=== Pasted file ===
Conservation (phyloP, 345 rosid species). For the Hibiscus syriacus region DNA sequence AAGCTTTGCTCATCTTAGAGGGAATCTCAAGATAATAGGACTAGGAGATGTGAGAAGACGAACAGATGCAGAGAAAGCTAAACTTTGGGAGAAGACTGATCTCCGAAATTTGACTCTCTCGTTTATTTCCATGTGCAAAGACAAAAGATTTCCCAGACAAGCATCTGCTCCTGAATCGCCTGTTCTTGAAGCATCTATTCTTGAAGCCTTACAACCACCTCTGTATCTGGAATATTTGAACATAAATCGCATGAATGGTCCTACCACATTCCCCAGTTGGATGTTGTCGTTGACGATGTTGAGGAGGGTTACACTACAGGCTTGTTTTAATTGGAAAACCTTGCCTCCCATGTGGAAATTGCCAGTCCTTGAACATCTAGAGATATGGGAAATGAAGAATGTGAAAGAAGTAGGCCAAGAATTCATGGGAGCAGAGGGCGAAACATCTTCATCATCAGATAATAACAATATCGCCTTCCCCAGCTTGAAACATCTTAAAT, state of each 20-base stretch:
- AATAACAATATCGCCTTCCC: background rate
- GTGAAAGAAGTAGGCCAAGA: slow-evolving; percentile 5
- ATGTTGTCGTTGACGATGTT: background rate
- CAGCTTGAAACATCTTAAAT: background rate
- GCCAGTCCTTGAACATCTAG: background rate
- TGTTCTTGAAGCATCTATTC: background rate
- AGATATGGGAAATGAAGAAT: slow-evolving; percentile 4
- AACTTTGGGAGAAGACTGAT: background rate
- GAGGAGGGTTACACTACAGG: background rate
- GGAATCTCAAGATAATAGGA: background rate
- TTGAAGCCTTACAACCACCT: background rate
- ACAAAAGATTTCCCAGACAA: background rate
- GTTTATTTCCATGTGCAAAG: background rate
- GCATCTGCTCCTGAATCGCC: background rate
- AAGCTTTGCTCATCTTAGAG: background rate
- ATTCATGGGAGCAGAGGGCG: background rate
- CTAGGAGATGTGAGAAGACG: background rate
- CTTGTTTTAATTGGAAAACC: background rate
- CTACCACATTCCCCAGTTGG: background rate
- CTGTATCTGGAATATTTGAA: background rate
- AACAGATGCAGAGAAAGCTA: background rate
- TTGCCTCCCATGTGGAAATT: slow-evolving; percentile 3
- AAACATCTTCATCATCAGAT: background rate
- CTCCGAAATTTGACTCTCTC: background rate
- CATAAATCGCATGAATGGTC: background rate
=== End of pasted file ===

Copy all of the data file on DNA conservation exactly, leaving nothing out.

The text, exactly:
Conservation (phyloP, 345 rosid species). For the Hibiscus syriacus region DNA sequence AAGCTTTGCTCATCTTAGAGGGAATCTCAAGATAATAGGACTAGGAGATGTGAGAAGACGAACAGATGCAGAGAAAGCTAAACTTTGGGAGAAGACTGATCTCCGAAATTTGACTCTCTCGTTTATTTCCATGTGCAAAGACAAAAGATTTCCCAGACAAGCATCTGCTCCTGAATCGCCTGTTCTTGAAGCATCTATTCTTGAAGCCTTACAACCACCTCTGTATCTGGAATATTTGAACATAAATCGCATGAATGGTCCTACCACATTCCCCAGTTGGATGTTGTCGTTGACGATGTTGAGGAGGGTTACACTACAGGCTTGTTTTAATTGGAAAACCTTGCCTCCCATGTGGAAATTGCCAGTCCTTGAACATCTAGAGATATGGGAAATGAAGAATGTGAAAGAAGTAGGCCAAGAATTCATGGGAGCAGAGGGCGAAACATCTTCATCATCAGATAATAACAATATCGCCTTCCCCAGCTTGAAACATCTTAAAT, state of each 20-base stretch:
- AATAACAATATCGCCTTCCC: background rate
- GTGAAAGAAGTAGGCCAAGA: slow-evolving; percentile 5
- ATGTTGTCGTTGACGATGTT: background rate
- CAGCTTGAAACATCTTAAAT: background rate
- GCCAGTCCTTGAACATCTAG: background rate
- TGTTCTTGAAGCATCTATTC: background rate
- AGATATGGGAAATGAAGAAT: slow-evolving; percentile 4
- AACTTTGGGAGAAGACTGAT: background rate
- GAGGAGGGTTACACTACAGG: background rate
- GGAATCTCAAGATAATAGGA: background rate
- TTGAAGCCTTACAACCACCT: background rate
- ACAAAAGATTTCCCAGACAA: background rate
- GTTTATTTCCATGTGCAAAG: background rate
- GCATCTGCTCCTGAATCGCC: background rate
- AAGCTTTGCTCATCTTAGAG: background rate
- ATTCATGGGAGCAGAGGGCG: background rate
- CTAGGAGATGTGAGAAGACG: background rate
- CTTGTTTTAATTGGAAAACC: background rate
- CTACCACATTCCCCAGTTGG: background rate
- CTGTATCTGGAATATTTGAA: background rate
- AACAGATGCAGAGAAAGCTA: background rate
- TTGCCTCCCATGTGGAAATT: slow-evolving; percentile 3
- AAACATCTTCATCATCAGAT: background rate
- CTCCGAAATTTGACTCTCTC: background rate
- CATAAATCGCATGAATGGTC: background rate